In 2013, the LSU Board of Supervisors signed off on the contract containing 50 blank pages. That contract handed over operation of state-owned hospitals in Lake Charles, Houma, Shreveport and Monroe. The blank pages were supposed to have contained lease terms. Instead, the LSU board left those details to the Jindal administration (read Commissioner of Administration Kristy Nichols).
Eventually details emerged about the contracts, including that of the Leonard J. Chabert Medical Center in Houma. And, thanks to the Louisiana Public Affairs Research Council, the picture began to come into focus.
Leonard Chabert Medical Center was opened in 1978 as a 96-bed facility with 802 employees but by the time it was privatized, it was down to 63 beds.
In 2008, a hospital-based accredited Internal Medicine residency program was begun. In 2011, the hospital’s revenue was 47 percent uncompensated care for the uninsured, 29.5 percent Medicaid, 13 percent Medicare, 5.5 percent state general fund and 6 percent interagency transfer from other departments with only 1 percent being self-generated.
When the Jindal administration moved to unload state hospitals, Chabert was partnered with Southern Regional Medical Corp., a nonprofit entity whose only member is Terrebonne General Medical Center (TGMC).
TGMC is slated to manage Chabert with assistance from a company affiliated with Ochsner Health System, Louisiana’s largest private not-for-profit health system with eight hospitals and forty health centers statewide. Terms of the agreement call for a five-year lease with an automatic renewal after the first year in one-year increments to create a rolling five-year term.
Though Southern Regional is not required to pay rent under terms of the agreement, the Terrebonne Parish Hospital Service District No. 1 is required to make annual intergovernmental transfers of $17.6 million to the Medicaid program for Southern Regional and its affiliates.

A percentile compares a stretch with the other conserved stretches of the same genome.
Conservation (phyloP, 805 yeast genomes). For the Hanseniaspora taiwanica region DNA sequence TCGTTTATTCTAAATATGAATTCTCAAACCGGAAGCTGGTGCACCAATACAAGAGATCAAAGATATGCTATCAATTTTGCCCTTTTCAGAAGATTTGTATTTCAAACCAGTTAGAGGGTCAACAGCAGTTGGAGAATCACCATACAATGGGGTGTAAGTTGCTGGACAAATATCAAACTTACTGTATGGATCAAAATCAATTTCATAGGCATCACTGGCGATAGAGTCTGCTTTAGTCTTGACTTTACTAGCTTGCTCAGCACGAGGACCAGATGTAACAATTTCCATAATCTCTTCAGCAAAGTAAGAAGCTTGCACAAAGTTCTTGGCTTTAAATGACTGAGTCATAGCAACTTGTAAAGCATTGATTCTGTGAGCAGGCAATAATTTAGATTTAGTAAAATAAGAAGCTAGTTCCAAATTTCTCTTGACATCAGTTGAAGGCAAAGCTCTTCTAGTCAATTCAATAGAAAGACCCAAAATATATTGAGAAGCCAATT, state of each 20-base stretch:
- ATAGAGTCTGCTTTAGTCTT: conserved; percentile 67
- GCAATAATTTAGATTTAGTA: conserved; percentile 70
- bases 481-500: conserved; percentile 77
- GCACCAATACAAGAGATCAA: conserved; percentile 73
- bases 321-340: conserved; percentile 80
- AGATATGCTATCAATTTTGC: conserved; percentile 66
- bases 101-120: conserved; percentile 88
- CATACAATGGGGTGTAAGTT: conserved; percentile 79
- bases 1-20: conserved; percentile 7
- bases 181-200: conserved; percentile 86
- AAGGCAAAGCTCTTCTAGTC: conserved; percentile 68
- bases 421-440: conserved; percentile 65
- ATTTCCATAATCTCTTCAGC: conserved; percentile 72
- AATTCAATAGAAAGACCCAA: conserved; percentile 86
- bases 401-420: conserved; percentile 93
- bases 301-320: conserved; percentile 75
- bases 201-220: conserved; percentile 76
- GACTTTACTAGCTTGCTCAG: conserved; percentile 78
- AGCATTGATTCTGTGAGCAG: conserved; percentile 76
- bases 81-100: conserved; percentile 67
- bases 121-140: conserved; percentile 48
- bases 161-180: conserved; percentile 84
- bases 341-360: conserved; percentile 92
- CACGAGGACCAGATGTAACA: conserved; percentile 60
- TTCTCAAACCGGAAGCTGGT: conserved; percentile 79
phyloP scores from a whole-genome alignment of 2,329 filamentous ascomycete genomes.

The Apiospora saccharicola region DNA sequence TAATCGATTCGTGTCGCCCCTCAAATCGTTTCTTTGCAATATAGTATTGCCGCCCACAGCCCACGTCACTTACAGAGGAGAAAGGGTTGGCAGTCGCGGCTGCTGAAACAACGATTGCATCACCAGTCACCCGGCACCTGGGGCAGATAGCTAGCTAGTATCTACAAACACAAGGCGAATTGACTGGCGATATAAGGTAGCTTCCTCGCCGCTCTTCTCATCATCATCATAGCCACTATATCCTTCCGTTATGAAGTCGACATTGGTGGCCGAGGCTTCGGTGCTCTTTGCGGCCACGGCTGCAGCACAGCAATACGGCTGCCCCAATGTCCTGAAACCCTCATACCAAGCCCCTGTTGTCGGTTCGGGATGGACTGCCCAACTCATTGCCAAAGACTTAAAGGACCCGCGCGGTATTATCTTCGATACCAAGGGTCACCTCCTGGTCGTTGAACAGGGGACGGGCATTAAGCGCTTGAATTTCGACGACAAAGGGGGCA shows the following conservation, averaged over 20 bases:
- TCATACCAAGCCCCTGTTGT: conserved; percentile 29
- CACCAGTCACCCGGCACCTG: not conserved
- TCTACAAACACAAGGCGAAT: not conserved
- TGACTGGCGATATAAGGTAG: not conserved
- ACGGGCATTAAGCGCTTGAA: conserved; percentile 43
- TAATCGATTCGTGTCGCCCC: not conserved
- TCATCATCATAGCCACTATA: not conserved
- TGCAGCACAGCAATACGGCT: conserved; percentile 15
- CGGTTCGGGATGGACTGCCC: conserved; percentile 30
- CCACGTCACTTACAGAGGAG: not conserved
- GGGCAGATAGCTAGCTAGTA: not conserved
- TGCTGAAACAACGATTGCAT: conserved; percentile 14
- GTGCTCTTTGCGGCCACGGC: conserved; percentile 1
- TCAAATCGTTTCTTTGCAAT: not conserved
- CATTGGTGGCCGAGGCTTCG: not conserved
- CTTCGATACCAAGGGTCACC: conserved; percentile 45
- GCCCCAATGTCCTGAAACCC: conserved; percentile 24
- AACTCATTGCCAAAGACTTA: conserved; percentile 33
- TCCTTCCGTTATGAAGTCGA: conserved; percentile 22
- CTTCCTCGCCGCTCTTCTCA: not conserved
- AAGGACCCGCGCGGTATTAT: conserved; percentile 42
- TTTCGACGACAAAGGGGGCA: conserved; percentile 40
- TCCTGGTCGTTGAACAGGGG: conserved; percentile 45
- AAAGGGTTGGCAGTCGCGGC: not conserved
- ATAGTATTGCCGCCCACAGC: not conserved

The cooperative endeavor agreement (CEA) calls for supplemental payments of $31 million to Ochsner. Small wonder then that the Houma Daily Courierdescribed the deal as “a valuable asset to Ochsner’s network of hospitals” and that the deal expands Ochsner’s business profile.
Between 2009 and 2013, Ochsner’s revenue doubled from $900 million to $1.8 billion and the deal would mean more revenue for Ochsner, the Daily Courier said.http://www.houmatoday.com/article/20140325/articles/140329692?p=3&tc=pg
There has never been a reasonable explanation as to why the LSU Board signed off on a blank contract that the Jindal administration would fill in after the fact. Was it just by chance that Nichols, as Commissioner of Administration, was responsible for that task? And was it just happenstance that two years after Ochsner received that $31 million, it saw the need to bring Nichols aboard just as her employment with the Jindal administration was winding down?
LSU Board of Supervisors handed over University Medical Center in Shreveport and E.A. Conway Medical Center in Monroe to the Biomedical Research Foundation (BRF) even though the CEO of BRF was a sitting member of the LSU board at the time.
Within two years, that deal fell apart and the board and BRF are now involved in complicated litigation.
Meanwhile, the Center for Medicare and Medicaid Services has yet to approve the Jindal/Nichols privatization plan.